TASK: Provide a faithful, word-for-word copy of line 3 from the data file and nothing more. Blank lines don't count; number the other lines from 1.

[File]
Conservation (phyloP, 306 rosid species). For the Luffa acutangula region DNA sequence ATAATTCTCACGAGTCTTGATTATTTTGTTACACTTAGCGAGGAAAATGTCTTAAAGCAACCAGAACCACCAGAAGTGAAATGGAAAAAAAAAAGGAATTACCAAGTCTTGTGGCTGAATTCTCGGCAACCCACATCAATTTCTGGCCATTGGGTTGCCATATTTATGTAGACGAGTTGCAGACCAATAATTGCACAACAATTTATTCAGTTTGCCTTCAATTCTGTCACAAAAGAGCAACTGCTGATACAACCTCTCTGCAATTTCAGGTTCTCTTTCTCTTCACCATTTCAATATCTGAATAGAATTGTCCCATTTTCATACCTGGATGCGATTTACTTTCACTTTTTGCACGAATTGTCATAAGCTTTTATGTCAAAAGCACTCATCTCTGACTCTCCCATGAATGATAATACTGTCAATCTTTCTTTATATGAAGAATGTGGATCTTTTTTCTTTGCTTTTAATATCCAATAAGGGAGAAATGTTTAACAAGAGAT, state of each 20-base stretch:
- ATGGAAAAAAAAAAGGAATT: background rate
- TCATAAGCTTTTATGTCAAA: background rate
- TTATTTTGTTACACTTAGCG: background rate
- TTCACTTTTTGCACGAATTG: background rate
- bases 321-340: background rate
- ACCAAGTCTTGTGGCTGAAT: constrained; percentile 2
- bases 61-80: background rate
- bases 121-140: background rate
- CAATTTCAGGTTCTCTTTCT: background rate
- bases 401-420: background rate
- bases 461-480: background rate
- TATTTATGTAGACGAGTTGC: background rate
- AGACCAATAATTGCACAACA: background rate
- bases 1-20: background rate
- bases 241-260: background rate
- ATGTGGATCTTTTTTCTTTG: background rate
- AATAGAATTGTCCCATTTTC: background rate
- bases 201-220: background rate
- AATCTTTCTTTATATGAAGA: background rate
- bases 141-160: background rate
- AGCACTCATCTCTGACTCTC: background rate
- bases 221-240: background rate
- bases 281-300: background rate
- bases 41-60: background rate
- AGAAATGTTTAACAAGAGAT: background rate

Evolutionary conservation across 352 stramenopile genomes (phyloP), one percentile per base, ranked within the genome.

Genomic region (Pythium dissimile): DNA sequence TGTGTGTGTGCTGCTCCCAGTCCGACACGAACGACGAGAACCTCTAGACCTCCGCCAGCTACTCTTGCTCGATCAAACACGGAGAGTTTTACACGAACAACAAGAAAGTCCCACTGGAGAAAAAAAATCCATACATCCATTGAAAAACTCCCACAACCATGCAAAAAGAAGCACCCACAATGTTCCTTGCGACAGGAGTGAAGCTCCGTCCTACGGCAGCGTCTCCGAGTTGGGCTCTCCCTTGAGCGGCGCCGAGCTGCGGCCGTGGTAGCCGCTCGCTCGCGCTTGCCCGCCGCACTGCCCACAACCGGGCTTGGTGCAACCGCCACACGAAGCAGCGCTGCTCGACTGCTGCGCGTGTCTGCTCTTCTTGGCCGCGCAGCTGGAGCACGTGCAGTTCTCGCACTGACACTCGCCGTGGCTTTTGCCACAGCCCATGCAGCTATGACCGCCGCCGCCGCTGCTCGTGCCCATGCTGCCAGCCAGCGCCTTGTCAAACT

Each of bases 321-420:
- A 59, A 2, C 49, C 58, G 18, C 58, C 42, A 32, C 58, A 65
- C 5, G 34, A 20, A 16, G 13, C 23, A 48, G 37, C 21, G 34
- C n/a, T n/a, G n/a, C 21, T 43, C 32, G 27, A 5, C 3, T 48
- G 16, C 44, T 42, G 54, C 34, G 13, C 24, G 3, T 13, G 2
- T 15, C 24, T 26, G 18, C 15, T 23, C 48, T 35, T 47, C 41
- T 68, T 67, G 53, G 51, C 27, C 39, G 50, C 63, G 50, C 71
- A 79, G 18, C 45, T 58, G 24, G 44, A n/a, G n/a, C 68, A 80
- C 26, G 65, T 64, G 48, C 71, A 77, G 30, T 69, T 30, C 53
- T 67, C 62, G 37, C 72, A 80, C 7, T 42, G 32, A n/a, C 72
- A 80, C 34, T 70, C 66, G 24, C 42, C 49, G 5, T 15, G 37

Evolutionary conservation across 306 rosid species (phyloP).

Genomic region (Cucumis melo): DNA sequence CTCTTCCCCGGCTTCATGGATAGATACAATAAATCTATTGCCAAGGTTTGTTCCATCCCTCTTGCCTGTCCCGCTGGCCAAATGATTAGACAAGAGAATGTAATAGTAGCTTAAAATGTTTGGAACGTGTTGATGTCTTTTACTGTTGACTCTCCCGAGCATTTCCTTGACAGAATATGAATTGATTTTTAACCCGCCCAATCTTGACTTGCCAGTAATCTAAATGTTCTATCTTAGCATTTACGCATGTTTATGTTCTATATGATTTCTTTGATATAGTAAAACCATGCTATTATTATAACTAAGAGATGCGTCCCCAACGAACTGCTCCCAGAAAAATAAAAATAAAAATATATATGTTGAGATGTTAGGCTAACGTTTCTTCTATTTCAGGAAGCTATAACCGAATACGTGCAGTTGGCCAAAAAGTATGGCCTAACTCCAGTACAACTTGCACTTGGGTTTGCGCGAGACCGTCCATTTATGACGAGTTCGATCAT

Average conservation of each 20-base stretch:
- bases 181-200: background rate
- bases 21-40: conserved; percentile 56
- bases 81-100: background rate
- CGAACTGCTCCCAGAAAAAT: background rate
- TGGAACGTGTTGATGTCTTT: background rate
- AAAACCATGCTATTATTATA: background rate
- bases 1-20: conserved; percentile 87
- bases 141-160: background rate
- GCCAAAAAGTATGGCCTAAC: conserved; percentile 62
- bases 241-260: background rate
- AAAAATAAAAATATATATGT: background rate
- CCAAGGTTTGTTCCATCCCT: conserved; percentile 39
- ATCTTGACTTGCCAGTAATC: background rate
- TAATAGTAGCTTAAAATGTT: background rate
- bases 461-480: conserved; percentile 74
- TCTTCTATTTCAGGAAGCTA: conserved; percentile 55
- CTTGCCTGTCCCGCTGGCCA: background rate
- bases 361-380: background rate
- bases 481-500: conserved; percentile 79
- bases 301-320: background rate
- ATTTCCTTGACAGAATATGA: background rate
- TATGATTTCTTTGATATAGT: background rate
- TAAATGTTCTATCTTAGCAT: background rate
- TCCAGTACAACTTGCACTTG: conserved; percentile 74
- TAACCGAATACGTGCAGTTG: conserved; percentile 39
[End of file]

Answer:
- TCATAAGCTTTTATGTCAAA: background rate